Such is V&C's status within the city and beyond. Currently run by Mary and her husband Philip, it was co-founded by Philip's grandfather Alfonso Crolla, who trekked to Scotland in the late 19th century as part of a wave of Italians fleeing economic hardship. Then, after running an ice-cream parlour, in 1934 he joined forces with fellow shopkeeper Raffaello Valvona to set up a grocers' on Elm Row in the city's New Town, where it remains to this day. Originally serving the Italian immigrant community, the shop really began to boom in the aftermath of the Second World War, partly and ironically thanks to soldiers who returned from fighting in Italy with a new-found taste for the country's cuisine.

These days, of course, with your average Costcutter stocking four varieties of pesto, the competition is rather fiercer. Something which its owners relish: "Part of the absolute joy we derive from what we do is trying to keep one step ahead of the game," says Philip. Which means using their contacts to hunt ever-more exclusive suppliers and exquisite produce.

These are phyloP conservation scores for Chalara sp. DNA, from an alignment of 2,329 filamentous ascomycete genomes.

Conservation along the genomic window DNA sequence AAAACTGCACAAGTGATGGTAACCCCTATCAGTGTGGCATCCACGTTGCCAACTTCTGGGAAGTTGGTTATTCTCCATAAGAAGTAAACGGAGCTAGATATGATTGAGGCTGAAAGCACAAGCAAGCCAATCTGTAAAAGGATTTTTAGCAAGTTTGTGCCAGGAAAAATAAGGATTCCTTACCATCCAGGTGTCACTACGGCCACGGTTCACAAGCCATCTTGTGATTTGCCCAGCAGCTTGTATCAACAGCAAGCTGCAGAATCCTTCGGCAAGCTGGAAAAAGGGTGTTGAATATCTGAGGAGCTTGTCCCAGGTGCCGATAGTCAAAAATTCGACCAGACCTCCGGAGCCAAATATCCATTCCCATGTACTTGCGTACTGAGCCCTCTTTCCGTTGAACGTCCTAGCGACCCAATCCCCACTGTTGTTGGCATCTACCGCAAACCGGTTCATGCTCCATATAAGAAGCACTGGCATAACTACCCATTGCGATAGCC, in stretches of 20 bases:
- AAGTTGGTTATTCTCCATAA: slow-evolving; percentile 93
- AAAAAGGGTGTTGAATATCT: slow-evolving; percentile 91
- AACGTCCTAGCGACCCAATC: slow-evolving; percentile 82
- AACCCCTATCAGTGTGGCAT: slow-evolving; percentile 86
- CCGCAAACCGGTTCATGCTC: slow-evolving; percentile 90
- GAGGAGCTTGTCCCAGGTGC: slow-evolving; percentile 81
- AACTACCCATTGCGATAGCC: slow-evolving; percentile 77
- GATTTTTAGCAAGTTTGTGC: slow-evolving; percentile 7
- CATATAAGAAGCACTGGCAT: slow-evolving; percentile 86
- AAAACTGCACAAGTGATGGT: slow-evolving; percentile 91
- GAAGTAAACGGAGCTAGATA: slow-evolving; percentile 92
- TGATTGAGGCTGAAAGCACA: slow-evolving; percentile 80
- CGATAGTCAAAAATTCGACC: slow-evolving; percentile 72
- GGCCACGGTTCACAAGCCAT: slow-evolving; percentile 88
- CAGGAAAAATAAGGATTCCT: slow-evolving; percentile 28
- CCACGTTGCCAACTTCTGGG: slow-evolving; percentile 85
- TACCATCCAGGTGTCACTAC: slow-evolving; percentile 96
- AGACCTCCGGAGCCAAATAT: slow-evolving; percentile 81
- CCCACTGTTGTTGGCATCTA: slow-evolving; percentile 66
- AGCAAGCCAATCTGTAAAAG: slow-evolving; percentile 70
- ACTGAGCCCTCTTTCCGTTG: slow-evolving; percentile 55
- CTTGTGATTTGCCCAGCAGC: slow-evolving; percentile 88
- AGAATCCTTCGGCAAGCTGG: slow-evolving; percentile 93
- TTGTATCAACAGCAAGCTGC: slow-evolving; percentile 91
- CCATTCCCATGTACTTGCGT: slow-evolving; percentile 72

The couple talk with excitement about a recent tip-off about a sublime blue pecorino, for which they're holding a tasting event later this month, and beam with pride over their bestselling Fonteluna sausage, a fennel-and-chilli-flavoured semi-cured meat they make according to an old family recipe.

Since taking over the business from Philip's uncle in 1986, they have expanded in leaps and bounds, with a café in the back, a VinCaffè restaurant down the road and food halls in Jenners department stores in Edinburgh and the Loch Lomond Shores shopping complex. And that's not to mention that every Edinburgh Festival since 1993, they have converted a backroom into a 70-seat venue.

With their older daughter Francesca already heavily involved in the business, and their younger, Olivia, just finishing university, Mary and Philip are waiting to see if one of them will be inclined to take over once they retire – not that they can imagine doing so any time soon. But, looking back on their tenure thus far, what are the most important lessons they have learnt along the way? "Set the alarm in the morning," chuckles Philip. "You've just got to make sure that every customer really counts," adds Mary. "You can't afford to be off the boil, or think about your own problems. As Uncle Victor used to say, you've got to be the doctor, not the patient."

19 Elm Row, Edinburgh